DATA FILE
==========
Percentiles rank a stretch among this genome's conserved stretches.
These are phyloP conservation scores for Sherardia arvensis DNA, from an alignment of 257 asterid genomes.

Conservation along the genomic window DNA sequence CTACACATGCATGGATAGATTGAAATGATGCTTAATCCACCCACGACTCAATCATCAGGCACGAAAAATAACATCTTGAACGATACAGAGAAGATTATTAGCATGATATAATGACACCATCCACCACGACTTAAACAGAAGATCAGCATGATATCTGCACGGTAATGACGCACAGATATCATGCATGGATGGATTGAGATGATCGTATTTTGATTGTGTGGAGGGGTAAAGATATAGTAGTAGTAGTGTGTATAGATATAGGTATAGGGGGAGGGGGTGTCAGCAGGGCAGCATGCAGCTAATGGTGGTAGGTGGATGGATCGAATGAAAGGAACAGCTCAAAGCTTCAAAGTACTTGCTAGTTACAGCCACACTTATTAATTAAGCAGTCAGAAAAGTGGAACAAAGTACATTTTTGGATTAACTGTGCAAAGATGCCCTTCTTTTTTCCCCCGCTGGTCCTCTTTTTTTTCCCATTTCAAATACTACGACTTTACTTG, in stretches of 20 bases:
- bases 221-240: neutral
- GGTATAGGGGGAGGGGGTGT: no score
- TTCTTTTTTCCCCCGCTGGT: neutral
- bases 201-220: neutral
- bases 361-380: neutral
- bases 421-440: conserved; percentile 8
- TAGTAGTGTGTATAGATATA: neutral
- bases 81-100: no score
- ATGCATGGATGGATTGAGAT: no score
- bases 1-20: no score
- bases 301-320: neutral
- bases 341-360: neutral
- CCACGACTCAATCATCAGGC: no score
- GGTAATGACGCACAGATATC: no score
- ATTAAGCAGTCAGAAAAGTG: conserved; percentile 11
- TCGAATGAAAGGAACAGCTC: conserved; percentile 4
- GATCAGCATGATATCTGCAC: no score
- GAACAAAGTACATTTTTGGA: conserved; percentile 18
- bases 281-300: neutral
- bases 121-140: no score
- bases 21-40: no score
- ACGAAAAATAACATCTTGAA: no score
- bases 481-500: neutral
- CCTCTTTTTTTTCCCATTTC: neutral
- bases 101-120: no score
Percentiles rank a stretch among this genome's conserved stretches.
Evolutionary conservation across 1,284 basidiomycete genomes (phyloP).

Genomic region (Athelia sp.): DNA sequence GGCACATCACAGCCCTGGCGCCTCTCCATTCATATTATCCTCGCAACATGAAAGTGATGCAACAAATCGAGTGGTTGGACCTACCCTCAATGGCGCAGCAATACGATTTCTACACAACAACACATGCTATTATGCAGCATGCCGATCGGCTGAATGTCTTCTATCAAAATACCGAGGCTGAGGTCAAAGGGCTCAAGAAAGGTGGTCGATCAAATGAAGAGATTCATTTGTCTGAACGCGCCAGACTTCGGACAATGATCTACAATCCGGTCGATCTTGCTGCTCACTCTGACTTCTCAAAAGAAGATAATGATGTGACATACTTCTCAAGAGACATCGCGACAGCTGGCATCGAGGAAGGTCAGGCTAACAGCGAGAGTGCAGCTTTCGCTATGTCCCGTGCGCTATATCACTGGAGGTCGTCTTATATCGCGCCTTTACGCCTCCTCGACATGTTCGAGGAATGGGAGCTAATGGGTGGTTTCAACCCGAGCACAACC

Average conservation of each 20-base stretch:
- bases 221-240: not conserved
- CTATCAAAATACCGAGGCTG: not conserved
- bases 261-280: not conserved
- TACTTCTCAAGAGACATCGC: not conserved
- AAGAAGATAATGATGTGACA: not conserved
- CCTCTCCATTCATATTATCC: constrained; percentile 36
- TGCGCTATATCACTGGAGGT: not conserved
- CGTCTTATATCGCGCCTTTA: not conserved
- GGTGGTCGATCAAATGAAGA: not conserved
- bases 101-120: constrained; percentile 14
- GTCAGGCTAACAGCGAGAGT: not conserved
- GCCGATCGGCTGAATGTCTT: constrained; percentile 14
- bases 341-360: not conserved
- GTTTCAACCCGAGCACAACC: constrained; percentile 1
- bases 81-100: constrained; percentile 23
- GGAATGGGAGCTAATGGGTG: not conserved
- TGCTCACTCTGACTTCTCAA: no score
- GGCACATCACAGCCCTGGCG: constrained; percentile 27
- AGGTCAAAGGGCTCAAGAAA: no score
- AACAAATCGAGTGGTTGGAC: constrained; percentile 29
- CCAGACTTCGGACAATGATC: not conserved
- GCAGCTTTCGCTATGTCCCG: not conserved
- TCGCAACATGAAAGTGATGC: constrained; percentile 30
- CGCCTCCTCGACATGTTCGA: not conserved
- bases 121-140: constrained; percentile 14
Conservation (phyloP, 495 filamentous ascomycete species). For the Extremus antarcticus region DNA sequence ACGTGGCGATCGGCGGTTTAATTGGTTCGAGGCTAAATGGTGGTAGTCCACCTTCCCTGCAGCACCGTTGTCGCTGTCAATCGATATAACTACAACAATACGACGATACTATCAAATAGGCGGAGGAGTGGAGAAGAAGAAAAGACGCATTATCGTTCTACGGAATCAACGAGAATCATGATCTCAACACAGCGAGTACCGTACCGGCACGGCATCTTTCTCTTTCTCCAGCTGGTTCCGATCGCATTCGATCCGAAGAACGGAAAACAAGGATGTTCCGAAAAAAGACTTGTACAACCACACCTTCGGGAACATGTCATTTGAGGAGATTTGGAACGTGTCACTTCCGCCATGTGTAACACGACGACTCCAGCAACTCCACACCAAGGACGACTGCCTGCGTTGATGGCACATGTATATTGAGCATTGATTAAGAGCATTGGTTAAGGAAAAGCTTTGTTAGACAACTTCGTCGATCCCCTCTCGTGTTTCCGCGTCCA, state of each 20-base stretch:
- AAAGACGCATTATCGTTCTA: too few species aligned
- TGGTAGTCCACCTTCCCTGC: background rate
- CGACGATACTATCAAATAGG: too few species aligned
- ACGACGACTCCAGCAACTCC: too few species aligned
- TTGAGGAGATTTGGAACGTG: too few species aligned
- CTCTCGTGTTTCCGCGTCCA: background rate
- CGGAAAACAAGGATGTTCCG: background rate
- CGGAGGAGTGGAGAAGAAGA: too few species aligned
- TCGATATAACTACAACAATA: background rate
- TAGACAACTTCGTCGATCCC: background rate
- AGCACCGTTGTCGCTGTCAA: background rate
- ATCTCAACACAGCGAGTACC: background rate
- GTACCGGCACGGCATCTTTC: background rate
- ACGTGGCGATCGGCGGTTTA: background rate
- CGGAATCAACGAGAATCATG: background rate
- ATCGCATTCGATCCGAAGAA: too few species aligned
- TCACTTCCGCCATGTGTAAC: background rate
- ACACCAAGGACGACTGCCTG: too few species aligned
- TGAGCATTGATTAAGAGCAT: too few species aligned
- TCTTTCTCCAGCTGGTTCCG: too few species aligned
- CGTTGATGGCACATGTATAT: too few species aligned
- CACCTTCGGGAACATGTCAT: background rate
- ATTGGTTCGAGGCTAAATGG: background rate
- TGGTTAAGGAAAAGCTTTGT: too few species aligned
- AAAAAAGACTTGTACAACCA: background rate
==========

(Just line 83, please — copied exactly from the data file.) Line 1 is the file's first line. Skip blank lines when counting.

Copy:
- AAAAAAGACTTGTACAACCA: background rate